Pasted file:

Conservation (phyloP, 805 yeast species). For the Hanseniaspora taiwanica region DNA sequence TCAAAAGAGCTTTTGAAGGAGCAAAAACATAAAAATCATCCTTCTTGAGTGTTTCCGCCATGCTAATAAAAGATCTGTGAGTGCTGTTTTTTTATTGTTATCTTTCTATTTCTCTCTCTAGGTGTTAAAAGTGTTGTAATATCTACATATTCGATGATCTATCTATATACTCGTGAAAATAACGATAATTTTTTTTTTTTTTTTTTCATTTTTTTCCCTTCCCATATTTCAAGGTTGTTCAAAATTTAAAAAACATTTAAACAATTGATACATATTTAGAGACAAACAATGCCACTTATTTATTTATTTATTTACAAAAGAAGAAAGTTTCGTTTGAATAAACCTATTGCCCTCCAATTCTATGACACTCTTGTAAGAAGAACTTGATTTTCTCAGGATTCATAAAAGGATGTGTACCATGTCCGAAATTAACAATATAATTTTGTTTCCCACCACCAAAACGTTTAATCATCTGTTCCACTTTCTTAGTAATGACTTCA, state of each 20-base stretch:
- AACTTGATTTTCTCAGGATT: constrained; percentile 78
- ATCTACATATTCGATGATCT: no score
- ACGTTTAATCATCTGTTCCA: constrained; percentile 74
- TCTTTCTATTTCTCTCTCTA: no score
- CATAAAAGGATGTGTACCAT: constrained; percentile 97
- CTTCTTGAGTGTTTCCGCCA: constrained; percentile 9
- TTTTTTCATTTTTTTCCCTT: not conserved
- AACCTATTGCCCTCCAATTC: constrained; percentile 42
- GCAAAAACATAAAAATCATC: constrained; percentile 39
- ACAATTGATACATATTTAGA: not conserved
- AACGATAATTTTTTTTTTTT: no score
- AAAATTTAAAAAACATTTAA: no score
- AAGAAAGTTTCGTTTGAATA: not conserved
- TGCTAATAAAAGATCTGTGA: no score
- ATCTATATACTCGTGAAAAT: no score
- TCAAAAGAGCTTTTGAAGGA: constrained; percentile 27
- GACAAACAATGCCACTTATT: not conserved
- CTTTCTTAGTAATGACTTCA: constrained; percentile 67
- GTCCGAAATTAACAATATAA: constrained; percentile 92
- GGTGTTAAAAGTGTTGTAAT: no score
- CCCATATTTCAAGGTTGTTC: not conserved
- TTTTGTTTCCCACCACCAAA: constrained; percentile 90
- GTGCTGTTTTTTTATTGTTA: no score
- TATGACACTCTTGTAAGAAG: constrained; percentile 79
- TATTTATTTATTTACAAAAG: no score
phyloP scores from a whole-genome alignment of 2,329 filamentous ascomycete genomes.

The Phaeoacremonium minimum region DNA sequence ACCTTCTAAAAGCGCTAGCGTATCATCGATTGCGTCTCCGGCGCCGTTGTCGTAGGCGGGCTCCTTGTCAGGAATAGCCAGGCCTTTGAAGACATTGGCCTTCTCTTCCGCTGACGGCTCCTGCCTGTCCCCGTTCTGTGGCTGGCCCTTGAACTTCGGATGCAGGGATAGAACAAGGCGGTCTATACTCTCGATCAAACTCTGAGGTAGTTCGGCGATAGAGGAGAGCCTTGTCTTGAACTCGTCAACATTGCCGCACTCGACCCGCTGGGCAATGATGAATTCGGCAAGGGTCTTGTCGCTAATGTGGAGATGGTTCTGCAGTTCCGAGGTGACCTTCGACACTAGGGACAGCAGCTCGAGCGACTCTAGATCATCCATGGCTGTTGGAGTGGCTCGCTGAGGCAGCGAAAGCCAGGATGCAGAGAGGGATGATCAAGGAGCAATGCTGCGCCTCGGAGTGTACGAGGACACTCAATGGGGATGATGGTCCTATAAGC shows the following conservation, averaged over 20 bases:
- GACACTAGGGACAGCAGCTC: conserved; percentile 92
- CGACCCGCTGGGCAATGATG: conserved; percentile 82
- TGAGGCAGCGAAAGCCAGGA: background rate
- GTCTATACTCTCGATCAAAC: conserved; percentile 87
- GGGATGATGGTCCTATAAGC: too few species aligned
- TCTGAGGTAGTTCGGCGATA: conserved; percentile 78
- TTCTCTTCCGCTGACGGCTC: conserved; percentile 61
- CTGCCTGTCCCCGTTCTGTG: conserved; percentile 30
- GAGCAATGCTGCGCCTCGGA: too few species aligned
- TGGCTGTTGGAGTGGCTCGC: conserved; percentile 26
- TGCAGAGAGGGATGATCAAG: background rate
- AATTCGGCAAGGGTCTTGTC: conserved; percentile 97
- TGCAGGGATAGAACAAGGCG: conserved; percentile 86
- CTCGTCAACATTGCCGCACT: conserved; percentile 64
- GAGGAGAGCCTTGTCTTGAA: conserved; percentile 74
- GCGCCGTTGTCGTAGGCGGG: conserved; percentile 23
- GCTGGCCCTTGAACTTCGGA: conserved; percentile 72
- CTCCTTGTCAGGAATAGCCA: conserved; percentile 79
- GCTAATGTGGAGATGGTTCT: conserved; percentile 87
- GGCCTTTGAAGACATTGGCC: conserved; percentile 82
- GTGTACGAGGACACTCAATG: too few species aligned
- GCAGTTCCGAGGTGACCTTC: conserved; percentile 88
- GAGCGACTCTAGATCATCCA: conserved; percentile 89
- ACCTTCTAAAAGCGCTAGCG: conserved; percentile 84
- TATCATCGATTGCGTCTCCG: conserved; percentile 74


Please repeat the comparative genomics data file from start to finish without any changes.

Conservation (phyloP, 805 yeast species). For the Hanseniaspora taiwanica region DNA sequence TCAAAAGAGCTTTTGAAGGAGCAAAAACATAAAAATCATCCTTCTTGAGTGTTTCCGCCATGCTAATAAAAGATCTGTGAGTGCTGTTTTTTTATTGTTATCTTTCTATTTCTCTCTCTAGGTGTTAAAAGTGTTGTAATATCTACATATTCGATGATCTATCTATATACTCGTGAAAATAACGATAATTTTTTTTTTTTTTTTTTCATTTTTTTCCCTTCCCATATTTCAAGGTTGTTCAAAATTTAAAAAACATTTAAACAATTGATACATATTTAGAGACAAACAATGCCACTTATTTATTTATTTATTTACAAAAGAAGAAAGTTTCGTTTGAATAAACCTATTGCCCTCCAATTCTATGACACTCTTGTAAGAAGAACTTGATTTTCTCAGGATTCATAAAAGGATGTGTACCATGTCCGAAATTAACAATATAATTTTGTTTCCCACCACCAAAACGTTTAATCATCTGTTCCACTTTCTTAGTAATGACTTCA, state of each 20-base stretch:
- AACTTGATTTTCTCAGGATT: constrained; percentile 78
- ATCTACATATTCGATGATCT: no score
- ACGTTTAATCATCTGTTCCA: constrained; percentile 74
- TCTTTCTATTTCTCTCTCTA: no score
- CATAAAAGGATGTGTACCAT: constrained; percentile 97
- CTTCTTGAGTGTTTCCGCCA: constrained; percentile 9
- TTTTTTCATTTTTTTCCCTT: not conserved
- AACCTATTGCCCTCCAATTC: constrained; percentile 42
- GCAAAAACATAAAAATCATC: constrained; percentile 39
- ACAATTGATACATATTTAGA: not conserved
- AACGATAATTTTTTTTTTTT: no score
- AAAATTTAAAAAACATTTAA: no score
- AAGAAAGTTTCGTTTGAATA: not conserved
- TGCTAATAAAAGATCTGTGA: no score
- ATCTATATACTCGTGAAAAT: no score
- TCAAAAGAGCTTTTGAAGGA: constrained; percentile 27
- GACAAACAATGCCACTTATT: not conserved
- CTTTCTTAGTAATGACTTCA: constrained; percentile 67
- GTCCGAAATTAACAATATAA: constrained; percentile 92
- GGTGTTAAAAGTGTTGTAAT: no score
- CCCATATTTCAAGGTTGTTC: not conserved
- TTTTGTTTCCCACCACCAAA: constrained; percentile 90
- GTGCTGTTTTTTTATTGTTA: no score
- TATGACACTCTTGTAAGAAG: constrained; percentile 79
- TATTTATTTATTTACAAAAG: no score
phyloP scores from a whole-genome alignment of 2,329 filamentous ascomycete genomes.

The Phaeoacremonium minimum region DNA sequence ACCTTCTAAAAGCGCTAGCGTATCATCGATTGCGTCTCCGGCGCCGTTGTCGTAGGCGGGCTCCTTGTCAGGAATAGCCAGGCCTTTGAAGACATTGGCCTTCTCTTCCGCTGACGGCTCCTGCCTGTCCCCGTTCTGTGGCTGGCCCTTGAACTTCGGATGCAGGGATAGAACAAGGCGGTCTATACTCTCGATCAAACTCTGAGGTAGTTCGGCGATAGAGGAGAGCCTTGTCTTGAACTCGTCAACATTGCCGCACTCGACCCGCTGGGCAATGATGAATTCGGCAAGGGTCTTGTCGCTAATGTGGAGATGGTTCTGCAGTTCCGAGGTGACCTTCGACACTAGGGACAGCAGCTCGAGCGACTCTAGATCATCCATGGCTGTTGGAGTGGCTCGCTGAGGCAGCGAAAGCCAGGATGCAGAGAGGGATGATCAAGGAGCAATGCTGCGCCTCGGAGTGTACGAGGACACTCAATGGGGATGATGGTCCTATAAGC shows the following conservation, averaged over 20 bases:
- GACACTAGGGACAGCAGCTC: conserved; percentile 92
- CGACCCGCTGGGCAATGATG: conserved; percentile 82
- TGAGGCAGCGAAAGCCAGGA: background rate
- GTCTATACTCTCGATCAAAC: conserved; percentile 87
- GGGATGATGGTCCTATAAGC: too few species aligned
- TCTGAGGTAGTTCGGCGATA: conserved; percentile 78
- TTCTCTTCCGCTGACGGCTC: conserved; percentile 61
- CTGCCTGTCCCCGTTCTGTG: conserved; percentile 30
- GAGCAATGCTGCGCCTCGGA: too few species aligned
- TGGCTGTTGGAGTGGCTCGC: conserved; percentile 26
- TGCAGAGAGGGATGATCAAG: background rate
- AATTCGGCAAGGGTCTTGTC: conserved; percentile 97
- TGCAGGGATAGAACAAGGCG: conserved; percentile 86
- CTCGTCAACATTGCCGCACT: conserved; percentile 64
- GAGGAGAGCCTTGTCTTGAA: conserved; percentile 74
- GCGCCGTTGTCGTAGGCGGG: conserved; percentile 23
- GCTGGCCCTTGAACTTCGGA: conserved; percentile 72
- CTCCTTGTCAGGAATAGCCA: conserved; percentile 79
- GCTAATGTGGAGATGGTTCT: conserved; percentile 87
- GGCCTTTGAAGACATTGGCC: conserved; percentile 82
- GTGTACGAGGACACTCAATG: too few species aligned
- GCAGTTCCGAGGTGACCTTC: conserved; percentile 88
- GAGCGACTCTAGATCATCCA: conserved; percentile 89
- ACCTTCTAAAAGCGCTAGCG: conserved; percentile 84
- TATCATCGATTGCGTCTCCG: conserved; percentile 74